Rutgers University Project on Economics and Children

Top Five Books on Money and Banking

Click on the title for each book to see book cover and more details.


Title:  Making Cents
Author:  Elizabeth Keeler Robinson
Illustrator:  Bob McMahon
Publisher:  Tricycle Press
ISBN:  1-58246-214-3
Year:  2008

Concepts:  money, exchange

Review: A group of resourceful kids are saving up their pennies, nickels, dimes, quarters, and paper bills of various denominations in order to purchase supplies for a fabulous new project.  Along the way, the kids describe to the reader the monetary value of different coins and bills, some interesting tidbits about the physical appearance of the currency, and examples of items of increasing value that can be purchased with the money. The cheerful illustrations and straightforward text will appeal to children who otherwise may object to a dose of math and economics. The helpful facts and clear presentation in Making Cents can readily empower children to learn about money and take their first steps toward gaining financial literacy.

Review by:
  Rutgers University Project on Economics and Children

How to Get This Book

  Isabel's Car Wash
Author:  Sheila Bair
Illustrator:  Judy Stead
Publisher:  Albert Whitman & Company
ISBN: 978-0-8075-3652-0
Year:  2008

Concepts:  profit, risk, entrepreneur, service, saving, money

Review:  Isabel Dinero, a resourceful child with good ideas, has a dilemma.  The doll she wants more than anything else in the world has gone on sale for ten dollars, but Isabel has only fifty cents to her name.  Undaunted, she decides to earn the money by holding a car wash.  After all, the recent spate of bad weather had left many car owners with dirty cars and long lines at the car wash.  As a budding entrepreneur, Isabel soon encounters a stumbling block: she needs five dollars to purchase special car-washing soap and towels before she can start her business.  Her solution is to borrow a dollar from each of her five friends, with the promise that she will pay them back from the profits, plus a small extra amount.  Will Isabel’s friends see a return on their investment to compensate them for the risk they are taking?

This superb book, written by the current chair of the Federal Deposit Insurance Corporation and one of the most influential women in the business world, provides an excellent opportunity to improve the financial literacy of young children.  Sophisticated ideas such as financial risk, entrepreneurship, and profits are carefully woven into an enjoyable story that children will understand. The bright, cheerful illustrations further contribute to the book’s appeal.  With the financial crisis having made headlines all over the world, this book could not come at a better time.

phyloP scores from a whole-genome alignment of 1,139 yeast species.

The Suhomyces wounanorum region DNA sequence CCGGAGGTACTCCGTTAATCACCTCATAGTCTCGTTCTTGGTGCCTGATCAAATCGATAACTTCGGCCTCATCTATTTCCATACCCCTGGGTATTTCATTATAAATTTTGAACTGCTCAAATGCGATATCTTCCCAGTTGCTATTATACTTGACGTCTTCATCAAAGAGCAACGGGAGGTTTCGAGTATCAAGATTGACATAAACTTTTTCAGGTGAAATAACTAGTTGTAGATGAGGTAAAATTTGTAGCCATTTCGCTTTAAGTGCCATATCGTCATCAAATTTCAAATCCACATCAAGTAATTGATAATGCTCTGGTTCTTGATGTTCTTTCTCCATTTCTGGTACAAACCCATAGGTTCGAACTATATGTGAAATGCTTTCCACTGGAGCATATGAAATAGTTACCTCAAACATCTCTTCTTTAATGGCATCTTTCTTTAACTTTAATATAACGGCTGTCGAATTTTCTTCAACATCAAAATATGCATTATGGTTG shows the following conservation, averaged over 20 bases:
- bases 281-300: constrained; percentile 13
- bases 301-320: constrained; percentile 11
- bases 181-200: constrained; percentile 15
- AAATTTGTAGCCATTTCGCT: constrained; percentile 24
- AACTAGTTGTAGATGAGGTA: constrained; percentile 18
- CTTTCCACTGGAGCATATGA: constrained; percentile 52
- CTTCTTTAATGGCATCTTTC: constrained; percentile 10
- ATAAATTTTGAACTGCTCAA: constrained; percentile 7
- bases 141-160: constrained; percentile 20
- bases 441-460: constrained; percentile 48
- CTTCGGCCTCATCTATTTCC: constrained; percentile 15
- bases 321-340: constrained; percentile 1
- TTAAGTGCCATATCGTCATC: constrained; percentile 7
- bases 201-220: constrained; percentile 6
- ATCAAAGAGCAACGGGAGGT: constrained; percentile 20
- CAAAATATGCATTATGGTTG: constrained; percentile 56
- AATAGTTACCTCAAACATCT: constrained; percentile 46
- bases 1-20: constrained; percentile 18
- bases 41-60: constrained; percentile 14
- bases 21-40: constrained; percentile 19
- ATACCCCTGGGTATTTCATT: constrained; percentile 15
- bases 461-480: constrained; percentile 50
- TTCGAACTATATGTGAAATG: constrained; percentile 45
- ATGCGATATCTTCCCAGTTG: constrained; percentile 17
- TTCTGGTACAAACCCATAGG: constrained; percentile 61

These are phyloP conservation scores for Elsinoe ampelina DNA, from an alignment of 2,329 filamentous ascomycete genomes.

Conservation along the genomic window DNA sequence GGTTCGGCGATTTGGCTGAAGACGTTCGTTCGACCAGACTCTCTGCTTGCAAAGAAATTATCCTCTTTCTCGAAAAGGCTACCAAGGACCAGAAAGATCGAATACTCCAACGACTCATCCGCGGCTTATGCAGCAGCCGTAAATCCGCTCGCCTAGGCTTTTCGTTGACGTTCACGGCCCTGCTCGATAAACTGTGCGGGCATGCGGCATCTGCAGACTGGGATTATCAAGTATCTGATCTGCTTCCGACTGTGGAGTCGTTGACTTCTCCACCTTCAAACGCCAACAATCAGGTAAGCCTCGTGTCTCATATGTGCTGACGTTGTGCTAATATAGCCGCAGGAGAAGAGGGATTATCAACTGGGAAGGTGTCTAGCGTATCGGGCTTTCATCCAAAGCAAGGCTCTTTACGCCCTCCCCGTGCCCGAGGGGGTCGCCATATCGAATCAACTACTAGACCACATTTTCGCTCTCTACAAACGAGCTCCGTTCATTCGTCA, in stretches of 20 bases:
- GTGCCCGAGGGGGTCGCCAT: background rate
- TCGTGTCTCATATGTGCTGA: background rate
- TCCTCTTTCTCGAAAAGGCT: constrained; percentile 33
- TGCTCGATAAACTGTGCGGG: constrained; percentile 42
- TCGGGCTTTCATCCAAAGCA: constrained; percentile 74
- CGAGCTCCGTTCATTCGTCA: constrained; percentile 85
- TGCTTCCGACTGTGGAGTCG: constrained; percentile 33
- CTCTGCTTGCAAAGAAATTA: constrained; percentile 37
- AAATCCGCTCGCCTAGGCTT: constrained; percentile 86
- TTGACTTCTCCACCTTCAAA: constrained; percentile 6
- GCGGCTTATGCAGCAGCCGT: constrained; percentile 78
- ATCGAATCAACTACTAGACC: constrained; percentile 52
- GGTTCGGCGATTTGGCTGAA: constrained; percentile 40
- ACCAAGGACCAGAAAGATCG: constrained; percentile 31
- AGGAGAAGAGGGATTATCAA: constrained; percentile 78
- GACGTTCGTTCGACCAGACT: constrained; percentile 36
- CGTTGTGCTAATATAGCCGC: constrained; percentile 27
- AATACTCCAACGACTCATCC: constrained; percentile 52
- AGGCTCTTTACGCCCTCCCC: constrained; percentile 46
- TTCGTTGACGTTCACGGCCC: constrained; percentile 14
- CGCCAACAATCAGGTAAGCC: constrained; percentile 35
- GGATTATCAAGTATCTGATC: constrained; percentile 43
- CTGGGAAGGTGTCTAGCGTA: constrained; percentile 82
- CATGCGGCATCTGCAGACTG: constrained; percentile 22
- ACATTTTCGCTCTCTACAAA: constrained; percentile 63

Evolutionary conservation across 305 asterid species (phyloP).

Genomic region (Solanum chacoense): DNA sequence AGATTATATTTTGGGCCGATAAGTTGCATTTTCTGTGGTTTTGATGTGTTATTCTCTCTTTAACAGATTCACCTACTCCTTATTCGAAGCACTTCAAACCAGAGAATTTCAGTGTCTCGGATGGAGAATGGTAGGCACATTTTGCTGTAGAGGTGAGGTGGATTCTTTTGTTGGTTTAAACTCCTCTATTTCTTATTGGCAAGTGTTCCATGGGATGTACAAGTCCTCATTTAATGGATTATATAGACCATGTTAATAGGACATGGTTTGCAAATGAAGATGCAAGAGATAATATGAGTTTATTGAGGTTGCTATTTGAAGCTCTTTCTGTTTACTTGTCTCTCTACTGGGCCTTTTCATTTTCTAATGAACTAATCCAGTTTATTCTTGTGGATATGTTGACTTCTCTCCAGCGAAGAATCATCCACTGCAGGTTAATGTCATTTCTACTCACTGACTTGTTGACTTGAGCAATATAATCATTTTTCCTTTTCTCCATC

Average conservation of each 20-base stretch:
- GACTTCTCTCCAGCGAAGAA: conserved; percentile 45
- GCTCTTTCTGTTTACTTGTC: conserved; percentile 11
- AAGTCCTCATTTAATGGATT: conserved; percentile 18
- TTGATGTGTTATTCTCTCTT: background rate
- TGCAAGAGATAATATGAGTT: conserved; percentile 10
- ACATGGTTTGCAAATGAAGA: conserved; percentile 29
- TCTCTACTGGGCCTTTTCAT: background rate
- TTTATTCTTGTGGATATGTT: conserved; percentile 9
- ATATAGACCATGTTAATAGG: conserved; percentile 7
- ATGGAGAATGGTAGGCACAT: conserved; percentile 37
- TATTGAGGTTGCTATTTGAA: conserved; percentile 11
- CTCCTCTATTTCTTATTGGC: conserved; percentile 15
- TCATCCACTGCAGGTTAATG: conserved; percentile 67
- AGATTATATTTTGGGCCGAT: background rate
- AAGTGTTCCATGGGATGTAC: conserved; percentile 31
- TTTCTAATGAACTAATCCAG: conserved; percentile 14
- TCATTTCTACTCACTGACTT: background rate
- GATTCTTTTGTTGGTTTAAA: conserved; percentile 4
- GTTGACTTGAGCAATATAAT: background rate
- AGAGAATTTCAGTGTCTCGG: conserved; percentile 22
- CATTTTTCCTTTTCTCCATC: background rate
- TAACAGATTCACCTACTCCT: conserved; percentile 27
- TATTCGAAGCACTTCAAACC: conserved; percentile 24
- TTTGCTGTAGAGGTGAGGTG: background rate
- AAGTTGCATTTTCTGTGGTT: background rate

Review by:  Rutgers University Project on Economics and Children

How to Get This Book

If You Made a Million
Author: David M. Schwartz
Illustrator: Steven Kellogg
Publisher: Lothrop, Lee & Shepard Books
ISBN: 0-688-07017-5
Year: 1989
Flesch-Kinkaid Grade Level:  4.1

Concepts: interest, checks, loans, banking, opportunity cost, money

Summary: Describes the various forms which money can take, including coins, paper money, and personal checks, and how it can be used to make purchases, pay off loans, or build interest in the bank.

Source of Summary: Publisher

How to Get This Book

Title:  One Hen: How One Small Loan Made a Big Difference
Author: Katie Smith Milway
Illustrator:  Eugenie Fernandes
Publisher:  Kids Can Press
ISBN:  978-1-55453-028-1
Year:  2008
Flesch-Kinkaid Grade Level: 4.6

Concepts:  human resources, entrepreneurs, microfinance, loans, banks, money, producers, economic role of government, child schooling and work

  A child named Kojo lived with his mother in a tiny village in the Ashanti region of Ghana. The villagers came up with the idea of pooling their savings and making small loans to alternating village members for various business activities. When it was Kojo’s mother’s turn to receive a loan, she purchased a pushcart to help her sell more firewood at the market, and Kojo used the few leftover coins to buy a hen. 

That single hen made an enormous difference not only to Kojo and his mother, but ultimately to the entire country. The hen laid enough eggs for Kojo and his mother to enrich their diets and for Kojo to sell the extras at the market. Saving the egg money enabled Kojo to purchase another hen, and after a year, Kojo had a flock of 25 hens. Selling all their eggs yielded Kojo enough money pay the fees for school, where, after many years, he gained the qualifications he needed to become a commercial farmer. Another loan after his graduation helped him to start a new poultry farm that grew to become Ghana’s largest farm, leading not only to job creation but also to export earnings and tax revenues.

Based on true events in the life of Kwabena Darko, a successful poultry farmer from Ghana, this informative book makes an excellent resource for teaching children about loans and entrepreneurship. Moreover, the book provides a nice opportunity to teach children about the work of Dr. Muhammad Yunus, a banker and economist who won the Nobel Peace Prize in 2006 for developing the idea of microfinance, which includes very small loans to low-income people to start their own businesses.  Colorful illustrations and a child’s point of view make this lesson accessible and interesting to young learners.

Review by: Rutgers University Project on Economics and Children

How to Get This Book

Title: Bunny Money
Author and Illustrator: Rosemary Wells
Publisher: Dial Books for Young Readers
ISBN: 0-8037-2146-3
Year: 1997
Flesch-Kinkaid Grade Level: 2.8

Concepts: needs vs wants, money

Summary: Max and Ruby spend so much on emergencies while shopping for Grandma's birthday presents, that they just barely have enough money left for gifts.

Source of Summary: Publisher

How to Get This Book